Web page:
¶4 We begin by noting that C.S. previously made a facial challenge to his commitment in Winnebago County v. Christopher S. (C.S. I), 2016 WI 1, ¶3, 366 Wis.2d 1, 878 N.W.2d 109');">878 N.W.2d 109, on the ground that Wis.Stat. § 51.20(1)(ar) violates substantive due process as it allows the involuntary commitment of a prisoner without a finding that he or she is dangerous. Our supreme court rejected this argument, finding that § 51.20(1)(ar) is constitutional as "it is reasonably related to the State's legitimate interest in providing care and assistance to inmates suffering from mental illness." C.S. I, 366 Wis.2d 1, ¶24. In this appeal, C.S. challenges the intertwined issue of involuntary medication of prisoners under Wis.Stat. § 51.61(1)(g), without a finding of dangerousness.

         Standards of Review

         ¶5 "The constitutionality of a statute is a question of law that we review de novo." State v. Wood, 2010 WI 17, ¶15, 323 Wis.2d 321, 780 N.W.2d 63');">780 N.W.2d 63. We presume every statute is constitutional. Id. A party challenging a statute must "prove that the statute is unconstitutional beyond a reasonable doubt." State v. Cole, 2003 WI 112, ¶11, 264 Wis.2d 520, 665 N.W.2d 328. C.S. presents a facial challenge to the constitutionality of Wis.Stat. § 51.61(1)(g).[6] See Wood, 323 Wis.2d 321, ¶13. "Under such a challenge, the challenger must show that the law cannot be enforced 'under any circumstances.'" Id. (citation omitted). If the party succeeds, "the law is void 'from its beginning to the end.'" Id. (citation omitted).

         ¶6 We discern an individual's substantive due process rights from the Fourteenth Amendment to the United States Constitution, and article I, section 1 of the Wisconsin Constitution. Wood, 323 Wis.2d 321, ¶17. "The right to substantive due process addresses 'the content of what government may do to people under the guise of the law.'" Id. (citation omitted). "An individual's substantive due process rights protect against a state action that is arbitrary, wrong, or oppressive," id., and "forbids a government from exercising 'power without any reasonable justification in the service of a legitimate governmental objective, '" State v. Luedtke, 2015 WI 42, ¶74, 362 Wis.2d 1, 863 N.W.2d 592 (citation omitted).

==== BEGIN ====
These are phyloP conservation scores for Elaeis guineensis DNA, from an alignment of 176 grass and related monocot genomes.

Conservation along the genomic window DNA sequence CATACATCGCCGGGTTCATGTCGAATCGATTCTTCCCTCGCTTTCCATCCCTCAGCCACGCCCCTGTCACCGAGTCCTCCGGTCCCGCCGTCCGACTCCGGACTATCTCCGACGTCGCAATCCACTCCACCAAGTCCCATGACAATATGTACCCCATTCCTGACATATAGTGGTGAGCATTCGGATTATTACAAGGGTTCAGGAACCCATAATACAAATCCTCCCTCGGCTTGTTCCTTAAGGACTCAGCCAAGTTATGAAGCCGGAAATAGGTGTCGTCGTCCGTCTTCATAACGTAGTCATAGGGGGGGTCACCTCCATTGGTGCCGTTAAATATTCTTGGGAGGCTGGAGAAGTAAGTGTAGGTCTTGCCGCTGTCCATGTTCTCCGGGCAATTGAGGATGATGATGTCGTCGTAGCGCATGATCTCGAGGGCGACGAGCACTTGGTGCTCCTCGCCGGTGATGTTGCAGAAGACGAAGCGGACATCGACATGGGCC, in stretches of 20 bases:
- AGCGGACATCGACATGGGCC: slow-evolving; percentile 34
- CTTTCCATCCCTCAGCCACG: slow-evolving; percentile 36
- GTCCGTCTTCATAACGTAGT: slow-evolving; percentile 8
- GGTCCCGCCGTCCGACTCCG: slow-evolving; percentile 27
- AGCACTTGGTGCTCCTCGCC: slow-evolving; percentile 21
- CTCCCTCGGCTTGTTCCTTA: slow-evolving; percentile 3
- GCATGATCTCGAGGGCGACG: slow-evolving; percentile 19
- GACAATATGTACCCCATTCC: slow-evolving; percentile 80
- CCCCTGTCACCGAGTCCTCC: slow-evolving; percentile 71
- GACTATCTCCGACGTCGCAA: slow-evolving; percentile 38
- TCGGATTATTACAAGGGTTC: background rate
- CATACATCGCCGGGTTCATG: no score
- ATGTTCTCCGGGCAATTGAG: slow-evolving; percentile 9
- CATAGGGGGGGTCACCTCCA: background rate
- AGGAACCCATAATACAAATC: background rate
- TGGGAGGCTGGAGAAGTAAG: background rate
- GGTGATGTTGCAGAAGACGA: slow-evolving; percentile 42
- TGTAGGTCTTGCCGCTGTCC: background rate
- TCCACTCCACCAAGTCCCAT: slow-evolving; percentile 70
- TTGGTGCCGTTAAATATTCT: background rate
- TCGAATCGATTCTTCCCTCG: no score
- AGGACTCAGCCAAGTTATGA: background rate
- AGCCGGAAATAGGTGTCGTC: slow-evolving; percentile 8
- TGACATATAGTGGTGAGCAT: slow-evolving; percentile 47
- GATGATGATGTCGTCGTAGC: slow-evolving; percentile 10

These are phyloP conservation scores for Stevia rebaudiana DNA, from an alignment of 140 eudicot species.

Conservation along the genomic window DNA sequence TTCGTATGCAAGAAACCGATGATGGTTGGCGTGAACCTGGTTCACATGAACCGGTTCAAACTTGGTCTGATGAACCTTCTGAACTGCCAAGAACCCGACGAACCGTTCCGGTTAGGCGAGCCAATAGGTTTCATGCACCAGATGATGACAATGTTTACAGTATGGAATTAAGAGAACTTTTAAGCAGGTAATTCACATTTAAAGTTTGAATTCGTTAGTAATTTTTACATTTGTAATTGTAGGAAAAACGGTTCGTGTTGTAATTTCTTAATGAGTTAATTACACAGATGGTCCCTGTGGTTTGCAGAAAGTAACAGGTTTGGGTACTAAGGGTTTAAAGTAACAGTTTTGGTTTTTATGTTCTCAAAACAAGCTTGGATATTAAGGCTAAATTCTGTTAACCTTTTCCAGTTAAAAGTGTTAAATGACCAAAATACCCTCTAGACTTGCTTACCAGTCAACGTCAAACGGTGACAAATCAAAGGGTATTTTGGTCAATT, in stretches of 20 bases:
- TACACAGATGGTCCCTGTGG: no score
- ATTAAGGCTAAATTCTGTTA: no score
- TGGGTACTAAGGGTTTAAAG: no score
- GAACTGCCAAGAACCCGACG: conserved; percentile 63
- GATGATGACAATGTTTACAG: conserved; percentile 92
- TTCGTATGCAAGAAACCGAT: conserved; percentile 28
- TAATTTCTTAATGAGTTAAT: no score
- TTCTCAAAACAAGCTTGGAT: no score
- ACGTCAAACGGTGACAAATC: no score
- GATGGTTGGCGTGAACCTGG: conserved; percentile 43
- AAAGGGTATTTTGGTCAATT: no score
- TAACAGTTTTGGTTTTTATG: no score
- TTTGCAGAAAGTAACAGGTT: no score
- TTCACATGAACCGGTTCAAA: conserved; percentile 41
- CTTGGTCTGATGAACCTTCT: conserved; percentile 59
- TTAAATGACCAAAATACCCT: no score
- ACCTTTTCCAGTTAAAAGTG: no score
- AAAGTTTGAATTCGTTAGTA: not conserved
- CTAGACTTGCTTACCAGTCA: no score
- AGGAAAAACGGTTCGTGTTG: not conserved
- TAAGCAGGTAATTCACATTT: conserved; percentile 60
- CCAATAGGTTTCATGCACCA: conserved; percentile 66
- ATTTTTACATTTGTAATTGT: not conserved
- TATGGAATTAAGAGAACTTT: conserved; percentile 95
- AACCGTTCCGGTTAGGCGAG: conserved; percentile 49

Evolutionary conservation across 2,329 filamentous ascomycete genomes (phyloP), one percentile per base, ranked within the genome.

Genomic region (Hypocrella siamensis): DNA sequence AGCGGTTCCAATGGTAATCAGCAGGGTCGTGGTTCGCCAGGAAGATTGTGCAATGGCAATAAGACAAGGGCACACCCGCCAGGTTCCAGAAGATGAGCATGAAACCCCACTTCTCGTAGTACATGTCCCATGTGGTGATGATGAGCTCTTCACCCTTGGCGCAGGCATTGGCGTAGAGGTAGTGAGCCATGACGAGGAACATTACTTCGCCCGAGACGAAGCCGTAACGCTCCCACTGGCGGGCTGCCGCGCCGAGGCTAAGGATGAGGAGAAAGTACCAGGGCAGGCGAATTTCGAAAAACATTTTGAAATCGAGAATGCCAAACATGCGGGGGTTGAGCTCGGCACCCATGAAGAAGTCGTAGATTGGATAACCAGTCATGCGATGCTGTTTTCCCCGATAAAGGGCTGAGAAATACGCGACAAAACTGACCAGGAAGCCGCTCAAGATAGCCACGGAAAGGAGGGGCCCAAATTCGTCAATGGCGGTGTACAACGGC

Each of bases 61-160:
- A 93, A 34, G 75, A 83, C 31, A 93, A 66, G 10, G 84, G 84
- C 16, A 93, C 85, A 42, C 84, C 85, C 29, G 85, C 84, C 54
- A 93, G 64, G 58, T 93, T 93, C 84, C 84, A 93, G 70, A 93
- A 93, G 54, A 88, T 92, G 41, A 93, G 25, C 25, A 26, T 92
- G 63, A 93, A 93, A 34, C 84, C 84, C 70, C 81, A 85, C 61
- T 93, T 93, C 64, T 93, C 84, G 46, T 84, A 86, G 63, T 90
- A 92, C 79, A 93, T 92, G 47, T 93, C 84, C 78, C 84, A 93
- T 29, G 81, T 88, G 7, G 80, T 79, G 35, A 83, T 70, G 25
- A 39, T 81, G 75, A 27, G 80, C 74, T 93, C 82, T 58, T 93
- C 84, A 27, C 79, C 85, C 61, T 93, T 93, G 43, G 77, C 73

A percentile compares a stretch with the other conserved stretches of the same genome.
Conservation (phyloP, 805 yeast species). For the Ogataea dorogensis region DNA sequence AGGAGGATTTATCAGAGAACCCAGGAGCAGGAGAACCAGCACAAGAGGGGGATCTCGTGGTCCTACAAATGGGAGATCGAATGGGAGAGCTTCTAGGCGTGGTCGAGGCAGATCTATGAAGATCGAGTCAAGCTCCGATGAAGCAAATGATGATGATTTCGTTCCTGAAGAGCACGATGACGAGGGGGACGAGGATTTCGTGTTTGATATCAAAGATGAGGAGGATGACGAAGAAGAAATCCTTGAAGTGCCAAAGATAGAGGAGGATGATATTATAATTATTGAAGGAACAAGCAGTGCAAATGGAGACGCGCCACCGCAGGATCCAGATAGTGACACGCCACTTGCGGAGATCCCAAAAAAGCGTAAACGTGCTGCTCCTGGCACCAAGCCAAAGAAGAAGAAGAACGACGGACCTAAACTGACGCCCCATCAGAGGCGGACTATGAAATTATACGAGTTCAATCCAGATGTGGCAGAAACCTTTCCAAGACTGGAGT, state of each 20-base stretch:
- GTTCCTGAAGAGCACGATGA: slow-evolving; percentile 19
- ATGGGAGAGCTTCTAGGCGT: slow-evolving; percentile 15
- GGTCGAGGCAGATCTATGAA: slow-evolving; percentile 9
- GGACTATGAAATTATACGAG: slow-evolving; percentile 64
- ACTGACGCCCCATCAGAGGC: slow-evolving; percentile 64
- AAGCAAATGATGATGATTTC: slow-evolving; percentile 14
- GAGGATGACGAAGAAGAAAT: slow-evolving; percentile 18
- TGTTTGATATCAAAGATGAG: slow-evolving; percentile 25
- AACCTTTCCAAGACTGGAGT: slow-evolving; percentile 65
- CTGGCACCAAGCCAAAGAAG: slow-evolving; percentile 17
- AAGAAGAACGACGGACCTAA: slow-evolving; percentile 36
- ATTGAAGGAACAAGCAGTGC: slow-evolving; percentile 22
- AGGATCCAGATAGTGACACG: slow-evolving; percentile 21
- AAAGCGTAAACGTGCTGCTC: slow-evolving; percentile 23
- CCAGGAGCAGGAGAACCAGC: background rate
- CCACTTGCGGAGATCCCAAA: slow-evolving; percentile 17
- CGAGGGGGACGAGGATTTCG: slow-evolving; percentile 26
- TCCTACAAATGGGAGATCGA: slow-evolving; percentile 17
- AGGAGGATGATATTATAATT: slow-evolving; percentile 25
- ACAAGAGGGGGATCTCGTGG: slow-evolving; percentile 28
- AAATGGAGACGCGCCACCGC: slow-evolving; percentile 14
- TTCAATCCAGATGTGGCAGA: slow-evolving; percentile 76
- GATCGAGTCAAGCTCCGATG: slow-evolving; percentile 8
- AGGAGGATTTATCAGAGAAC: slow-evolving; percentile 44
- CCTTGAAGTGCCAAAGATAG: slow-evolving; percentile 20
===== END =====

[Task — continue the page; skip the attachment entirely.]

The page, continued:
¶7 A challenge to Wis.Stat. § 51.61(1)(g) is subject to rational basis review. See C.S. I, 366 Wis.2d 1, ¶42; see also Washington v. Harper, 494 U.S. 210, 223-26 (1990). "A law subject to rational basis review will be upheld 'unless it is patently arbitrary and bears no rational relationship to a legitimate government interest." C.S. I, 366 Wis.2d 1, ¶36 (citation omitted). "When faced with a substantive due process challenge, we examine 'whether the statute is a reasonable and rational means to the legislative end.'" Luedtke, 362 Wis.2d 1, ¶76 (citation omitted).

         DISCUSSION

         ¶8 C.S. argues that "Wis. Stat. § 51.61(1)(g) violates substantive due process because it does not require a finding of dangerousness at any point to involuntarily administer medication to prisoners." We conclude that the involuntary medication and treatment of a prisoner is facially constitutional as there is a legitimate reason for the state to ...